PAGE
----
Urban agriculture is usually a segregated and fragmented affair with individual farmers operating alone. Farmers end up producing in excess but lack proper market information about where to sell their products profitably. As an entrepreneur, bring together a group of farmers together to form producer and marketing farmer groups and cooperatives. Farmer groups have stronger bargaining power and control the high quality of product hence can sell at a premium.
With proper corporate governance, management and leadership, farming groups can mature into diversified and sustainable businesses. These can invest in extension services member training, off-taker and checkoff systems, value addition and distribution of value-added products.
Market research and advisory services
Urban farming knowledge is still developing hence the need for additional research and development. Research entrepreneurs can collate and disseminate relevant and timely information on the best trends in urban farming such as energy conservation, recycling, agro financing, marketing and communication. Researchers and consultants should provide affordable farmer information. As a business idea, a content creator can make instructional videos and other educational materials such as books and brochures. These can be translated into local languages for more profits. You can also give cheap monetised coaching, training and extension services.
Farmers market their agricultural products with little or no value addition. They only attract low farm gate prices with low profits. By engaging themselves in full or partial value addition of food and distribution they can attract higher incomes. To do this, an entrepreneur can invest in food processing equipment to dry, can, freeze, brand, package and distribute food to consumers. Other methods of adding value in food are catering, retailing and running onsite/ farm grocery stores and fast food outlets.
Promote protected agriculture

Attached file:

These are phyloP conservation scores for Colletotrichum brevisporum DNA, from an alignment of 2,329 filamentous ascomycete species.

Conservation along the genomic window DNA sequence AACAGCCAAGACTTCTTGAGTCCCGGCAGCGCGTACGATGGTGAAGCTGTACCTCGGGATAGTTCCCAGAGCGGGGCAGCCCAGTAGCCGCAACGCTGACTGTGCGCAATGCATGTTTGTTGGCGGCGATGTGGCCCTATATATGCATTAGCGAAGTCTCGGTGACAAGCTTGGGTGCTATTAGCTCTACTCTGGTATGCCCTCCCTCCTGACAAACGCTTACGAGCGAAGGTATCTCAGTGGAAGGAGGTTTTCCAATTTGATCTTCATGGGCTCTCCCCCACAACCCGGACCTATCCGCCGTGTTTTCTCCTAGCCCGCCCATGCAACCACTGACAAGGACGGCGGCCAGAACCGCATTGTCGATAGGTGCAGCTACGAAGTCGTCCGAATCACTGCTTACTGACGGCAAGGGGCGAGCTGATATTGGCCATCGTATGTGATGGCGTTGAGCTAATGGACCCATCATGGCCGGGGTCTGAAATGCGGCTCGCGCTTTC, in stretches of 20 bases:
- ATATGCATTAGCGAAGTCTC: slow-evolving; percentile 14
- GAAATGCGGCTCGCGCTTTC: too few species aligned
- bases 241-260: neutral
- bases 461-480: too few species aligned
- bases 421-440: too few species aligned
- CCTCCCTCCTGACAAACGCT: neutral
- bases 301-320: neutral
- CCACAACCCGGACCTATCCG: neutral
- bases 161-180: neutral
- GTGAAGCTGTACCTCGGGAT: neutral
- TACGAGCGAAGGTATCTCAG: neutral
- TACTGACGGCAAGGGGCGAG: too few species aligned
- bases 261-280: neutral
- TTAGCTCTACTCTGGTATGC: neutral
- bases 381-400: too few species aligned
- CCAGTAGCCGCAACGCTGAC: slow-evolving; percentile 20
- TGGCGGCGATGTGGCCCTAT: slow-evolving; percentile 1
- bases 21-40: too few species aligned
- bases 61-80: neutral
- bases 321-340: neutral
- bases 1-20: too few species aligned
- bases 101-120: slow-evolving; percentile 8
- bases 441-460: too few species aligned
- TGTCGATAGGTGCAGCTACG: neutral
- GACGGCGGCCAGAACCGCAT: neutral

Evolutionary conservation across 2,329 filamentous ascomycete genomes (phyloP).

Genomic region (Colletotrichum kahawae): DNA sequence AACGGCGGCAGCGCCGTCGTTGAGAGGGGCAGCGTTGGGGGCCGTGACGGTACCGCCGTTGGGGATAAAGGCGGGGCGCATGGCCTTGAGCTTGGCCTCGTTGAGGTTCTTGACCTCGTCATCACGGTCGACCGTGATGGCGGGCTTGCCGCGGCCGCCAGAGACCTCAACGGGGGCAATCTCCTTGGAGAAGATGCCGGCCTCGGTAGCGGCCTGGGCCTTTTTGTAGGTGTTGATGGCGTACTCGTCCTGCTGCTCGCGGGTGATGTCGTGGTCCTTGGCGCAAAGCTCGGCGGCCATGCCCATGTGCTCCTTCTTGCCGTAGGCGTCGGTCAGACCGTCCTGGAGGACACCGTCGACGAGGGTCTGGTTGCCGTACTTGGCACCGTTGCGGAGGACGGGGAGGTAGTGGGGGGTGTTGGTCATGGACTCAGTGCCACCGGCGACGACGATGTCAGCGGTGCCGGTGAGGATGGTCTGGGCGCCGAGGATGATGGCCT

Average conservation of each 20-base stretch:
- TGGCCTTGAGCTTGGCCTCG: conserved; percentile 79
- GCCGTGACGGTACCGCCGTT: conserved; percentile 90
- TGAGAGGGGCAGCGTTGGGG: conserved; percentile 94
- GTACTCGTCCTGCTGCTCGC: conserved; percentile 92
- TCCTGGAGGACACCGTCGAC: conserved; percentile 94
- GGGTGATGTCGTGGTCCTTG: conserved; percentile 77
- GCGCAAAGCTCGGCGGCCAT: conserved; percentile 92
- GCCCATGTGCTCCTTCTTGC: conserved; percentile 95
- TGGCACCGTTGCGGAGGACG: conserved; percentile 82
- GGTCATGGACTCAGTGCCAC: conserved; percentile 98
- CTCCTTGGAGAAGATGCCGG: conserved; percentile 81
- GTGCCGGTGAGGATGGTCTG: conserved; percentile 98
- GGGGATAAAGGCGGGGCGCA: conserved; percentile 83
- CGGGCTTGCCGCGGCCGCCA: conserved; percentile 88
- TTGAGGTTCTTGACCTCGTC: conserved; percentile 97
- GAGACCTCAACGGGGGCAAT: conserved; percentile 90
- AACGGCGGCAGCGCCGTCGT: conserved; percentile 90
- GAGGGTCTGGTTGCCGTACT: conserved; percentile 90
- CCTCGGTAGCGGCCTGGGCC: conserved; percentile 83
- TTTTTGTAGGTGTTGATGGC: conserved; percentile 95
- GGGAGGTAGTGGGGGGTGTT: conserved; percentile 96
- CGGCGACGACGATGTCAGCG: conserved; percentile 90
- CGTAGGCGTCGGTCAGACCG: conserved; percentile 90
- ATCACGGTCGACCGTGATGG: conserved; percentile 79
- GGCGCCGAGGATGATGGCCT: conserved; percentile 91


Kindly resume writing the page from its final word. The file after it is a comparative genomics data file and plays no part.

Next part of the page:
Pests, diseases and erratic weather conditions such as droughts, hailstorms and wind are key challenges affecting urban agricultural yields. Protected agriculture can reduce these effects by controlling environmental conditions to permit better plant growth in dry and wet seasons. Protected agriculture methods include mulching, greenhouses, low covers, drip irrigation and zero-grazing. As an entrepreneur, you can be involved in several areas like laying irrigation kits, sinking boreholes, digging water pans and promoting rainwater harvesting solutions. Other openings include distributing and installing greenhouse materials, providing animal feeds and fodder such as hay and silage among other ideas.
Offer business support and extension services
Professional farm management and skilled farm labour are missing in urban farming and negatively affecting its performance. Farmers lack relevant information about Pests and disease control, soil health management, planting mechanisms, finance, marketing and quality assurance. Though extension services in Kenya are offered as a public good, this can be commercialised through affordable extension and market linkage services. Businesses can be established as consulting firms or farmer resource centres that can second their professionals to assist farmer’s throughout the farming cycle.
Leisure and tourism
Farming in cities can be a great recreational and educational businesses especially for campers and corporate conferences. Host events in your garden that instruct visitors on the farm activities from “farm to fork” including planting, crop management, harvesting, processing consumption and waste management. Other variations of farm tourism include having hiking trails, fishing games, and hosting conferences and ceremonies like weddings and team building. You will have to offer complementary services such as restaurants, accommodation, camping and swimming pools for superior services.
Urban farming is profitable beyond growing plants and animals. This article outlined 10 of those business ideas. They include value addition, monetised extension services, offering cold storage and promoting protected agriculture among others. Farming is a sustainable business area as it provides food and non-food products. By viewing it as a complex open system and a value chain with multiple interconnected players it opens varied business ideas to solve various gaps affecting its performance.